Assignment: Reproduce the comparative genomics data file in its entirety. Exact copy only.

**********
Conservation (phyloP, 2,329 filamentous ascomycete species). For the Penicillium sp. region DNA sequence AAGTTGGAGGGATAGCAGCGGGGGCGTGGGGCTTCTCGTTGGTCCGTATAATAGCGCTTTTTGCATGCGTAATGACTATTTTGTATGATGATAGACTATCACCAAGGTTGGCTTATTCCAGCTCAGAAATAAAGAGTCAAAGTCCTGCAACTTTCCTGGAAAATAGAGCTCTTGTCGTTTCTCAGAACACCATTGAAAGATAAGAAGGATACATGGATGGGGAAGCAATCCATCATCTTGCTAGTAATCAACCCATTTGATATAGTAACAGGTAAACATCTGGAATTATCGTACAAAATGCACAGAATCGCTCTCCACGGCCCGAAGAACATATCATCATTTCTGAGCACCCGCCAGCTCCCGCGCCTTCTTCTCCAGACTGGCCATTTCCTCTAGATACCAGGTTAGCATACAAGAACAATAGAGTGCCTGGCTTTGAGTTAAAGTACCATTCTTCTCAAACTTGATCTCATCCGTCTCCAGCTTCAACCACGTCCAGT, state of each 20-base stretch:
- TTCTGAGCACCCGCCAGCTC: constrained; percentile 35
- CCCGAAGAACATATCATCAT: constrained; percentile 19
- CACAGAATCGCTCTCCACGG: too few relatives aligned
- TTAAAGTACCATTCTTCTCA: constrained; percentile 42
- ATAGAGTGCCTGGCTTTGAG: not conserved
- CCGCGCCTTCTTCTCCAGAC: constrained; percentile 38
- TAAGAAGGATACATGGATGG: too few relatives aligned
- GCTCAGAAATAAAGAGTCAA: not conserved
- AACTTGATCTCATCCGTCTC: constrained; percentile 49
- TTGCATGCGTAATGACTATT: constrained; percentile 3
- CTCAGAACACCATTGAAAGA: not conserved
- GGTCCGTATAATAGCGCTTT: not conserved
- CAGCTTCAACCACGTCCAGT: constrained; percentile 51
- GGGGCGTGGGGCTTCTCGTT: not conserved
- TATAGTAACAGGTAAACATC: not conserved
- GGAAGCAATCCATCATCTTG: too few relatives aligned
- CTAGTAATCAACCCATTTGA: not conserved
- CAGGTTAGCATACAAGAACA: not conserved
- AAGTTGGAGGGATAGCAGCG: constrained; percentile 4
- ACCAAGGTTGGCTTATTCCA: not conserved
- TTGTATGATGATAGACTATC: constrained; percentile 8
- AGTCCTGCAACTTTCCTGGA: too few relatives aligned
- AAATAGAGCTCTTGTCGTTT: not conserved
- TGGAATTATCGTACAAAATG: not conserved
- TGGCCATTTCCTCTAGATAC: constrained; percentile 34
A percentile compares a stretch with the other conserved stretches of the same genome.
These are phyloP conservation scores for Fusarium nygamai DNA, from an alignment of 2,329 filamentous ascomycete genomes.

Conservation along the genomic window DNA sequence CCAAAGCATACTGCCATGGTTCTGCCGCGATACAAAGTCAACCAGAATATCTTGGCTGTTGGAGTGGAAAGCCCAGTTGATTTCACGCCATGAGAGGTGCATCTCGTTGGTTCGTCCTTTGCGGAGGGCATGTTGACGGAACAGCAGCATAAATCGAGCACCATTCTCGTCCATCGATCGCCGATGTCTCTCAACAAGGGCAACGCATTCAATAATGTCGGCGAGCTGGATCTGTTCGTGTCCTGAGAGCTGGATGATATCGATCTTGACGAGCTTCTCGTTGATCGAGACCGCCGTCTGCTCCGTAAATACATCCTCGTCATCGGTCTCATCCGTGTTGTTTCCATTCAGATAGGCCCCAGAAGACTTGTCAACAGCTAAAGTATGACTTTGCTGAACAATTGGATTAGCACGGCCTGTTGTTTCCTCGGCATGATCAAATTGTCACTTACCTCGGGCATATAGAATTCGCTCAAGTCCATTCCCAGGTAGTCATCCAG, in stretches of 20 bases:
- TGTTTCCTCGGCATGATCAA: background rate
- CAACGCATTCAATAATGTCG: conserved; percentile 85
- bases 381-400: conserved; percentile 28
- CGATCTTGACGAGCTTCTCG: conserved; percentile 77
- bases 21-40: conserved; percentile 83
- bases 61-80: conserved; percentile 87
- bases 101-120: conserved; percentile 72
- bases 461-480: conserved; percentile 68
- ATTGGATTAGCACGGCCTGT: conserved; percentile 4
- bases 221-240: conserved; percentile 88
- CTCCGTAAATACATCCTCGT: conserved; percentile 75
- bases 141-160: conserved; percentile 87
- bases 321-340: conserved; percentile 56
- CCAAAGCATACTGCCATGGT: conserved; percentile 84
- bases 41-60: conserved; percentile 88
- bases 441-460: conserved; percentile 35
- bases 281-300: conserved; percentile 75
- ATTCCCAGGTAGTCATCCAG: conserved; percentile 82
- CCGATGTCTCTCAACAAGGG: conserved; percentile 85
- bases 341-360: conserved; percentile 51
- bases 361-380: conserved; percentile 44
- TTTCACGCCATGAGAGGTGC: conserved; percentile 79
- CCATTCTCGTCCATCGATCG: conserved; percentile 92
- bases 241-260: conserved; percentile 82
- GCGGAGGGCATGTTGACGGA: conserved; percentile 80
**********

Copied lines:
Conservation (phyloP, 2,329 filamentous ascomycete species). For the Penicillium sp. region DNA sequence AAGTTGGAGGGATAGCAGCGGGGGCGTGGGGCTTCTCGTTGGTCCGTATAATAGCGCTTTTTGCATGCGTAATGACTATTTTGTATGATGATAGACTATCACCAAGGTTGGCTTATTCCAGCTCAGAAATAAAGAGTCAAAGTCCTGCAACTTTCCTGGAAAATAGAGCTCTTGTCGTTTCTCAGAACACCATTGAAAGATAAGAAGGATACATGGATGGGGAAGCAATCCATCATCTTGCTAGTAATCAACCCATTTGATATAGTAACAGGTAAACATCTGGAATTATCGTACAAAATGCACAGAATCGCTCTCCACGGCCCGAAGAACATATCATCATTTCTGAGCACCCGCCAGCTCCCGCGCCTTCTTCTCCAGACTGGCCATTTCCTCTAGATACCAGGTTAGCATACAAGAACAATAGAGTGCCTGGCTTTGAGTTAAAGTACCATTCTTCTCAAACTTGATCTCATCCGTCTCCAGCTTCAACCACGTCCAGT, state of each 20-base stretch:
- TTCTGAGCACCCGCCAGCTC: constrained; percentile 35
- CCCGAAGAACATATCATCAT: constrained; percentile 19
- CACAGAATCGCTCTCCACGG: too few relatives aligned
- TTAAAGTACCATTCTTCTCA: constrained; percentile 42
- ATAGAGTGCCTGGCTTTGAG: not conserved
- CCGCGCCTTCTTCTCCAGAC: constrained; percentile 38
- TAAGAAGGATACATGGATGG: too few relatives aligned
- GCTCAGAAATAAAGAGTCAA: not conserved
- AACTTGATCTCATCCGTCTC: constrained; percentile 49
- TTGCATGCGTAATGACTATT: constrained; percentile 3
- CTCAGAACACCATTGAAAGA: not conserved
- GGTCCGTATAATAGCGCTTT: not conserved
- CAGCTTCAACCACGTCCAGT: constrained; percentile 51
- GGGGCGTGGGGCTTCTCGTT: not conserved
- TATAGTAACAGGTAAACATC: not conserved
- GGAAGCAATCCATCATCTTG: too few relatives aligned
- CTAGTAATCAACCCATTTGA: not conserved
- CAGGTTAGCATACAAGAACA: not conserved
- AAGTTGGAGGGATAGCAGCG: constrained; percentile 4
- ACCAAGGTTGGCTTATTCCA: not conserved
- TTGTATGATGATAGACTATC: constrained; percentile 8
- AGTCCTGCAACTTTCCTGGA: too few relatives aligned
- AAATAGAGCTCTTGTCGTTT: not conserved
- TGGAATTATCGTACAAAATG: not conserved
- TGGCCATTTCCTCTAGATAC: constrained; percentile 34
A percentile compares a stretch with the other conserved stretches of the same genome.
These are phyloP conservation scores for Fusarium nygamai DNA, from an alignment of 2,329 filamentous ascomycete genomes.

Conservation along the genomic window DNA sequence CCAAAGCATACTGCCATGGTTCTGCCGCGATACAAAGTCAACCAGAATATCTTGGCTGTTGGAGTGGAAAGCCCAGTTGATTTCACGCCATGAGAGGTGCATCTCGTTGGTTCGTCCTTTGCGGAGGGCATGTTGACGGAACAGCAGCATAAATCGAGCACCATTCTCGTCCATCGATCGCCGATGTCTCTCAACAAGGGCAACGCATTCAATAATGTCGGCGAGCTGGATCTGTTCGTGTCCTGAGAGCTGGATGATATCGATCTTGACGAGCTTCTCGTTGATCGAGACCGCCGTCTGCTCCGTAAATACATCCTCGTCATCGGTCTCATCCGTGTTGTTTCCATTCAGATAGGCCCCAGAAGACTTGTCAACAGCTAAAGTATGACTTTGCTGAACAATTGGATTAGCACGGCCTGTTGTTTCCTCGGCATGATCAAATTGTCACTTACCTCGGGCATATAGAATTCGCTCAAGTCCATTCCCAGGTAGTCATCCAG, in stretches of 20 bases:
- TGTTTCCTCGGCATGATCAA: background rate
- CAACGCATTCAATAATGTCG: conserved; percentile 85
- bases 381-400: conserved; percentile 28
- CGATCTTGACGAGCTTCTCG: conserved; percentile 77
- bases 21-40: conserved; percentile 83
- bases 61-80: conserved; percentile 87
- bases 101-120: conserved; percentile 72
- bases 461-480: conserved; percentile 68
- ATTGGATTAGCACGGCCTGT: conserved; percentile 4
- bases 221-240: conserved; percentile 88
- CTCCGTAAATACATCCTCGT: conserved; percentile 75
- bases 141-160: conserved; percentile 87
- bases 321-340: conserved; percentile 56
- CCAAAGCATACTGCCATGGT: conserved; percentile 84
- bases 41-60: conserved; percentile 88
- bases 441-460: conserved; percentile 35
- bases 281-300: conserved; percentile 75
- ATTCCCAGGTAGTCATCCAG: conserved; percentile 82
- CCGATGTCTCTCAACAAGGG: conserved; percentile 85
- bases 341-360: conserved; percentile 51
- bases 361-380: conserved; percentile 44
- TTTCACGCCATGAGAGGTGC: conserved; percentile 79
- CCATTCTCGTCCATCGATCG: conserved; percentile 92
- bases 241-260: conserved; percentile 82
- GCGGAGGGCATGTTGACGGA: conserved; percentile 80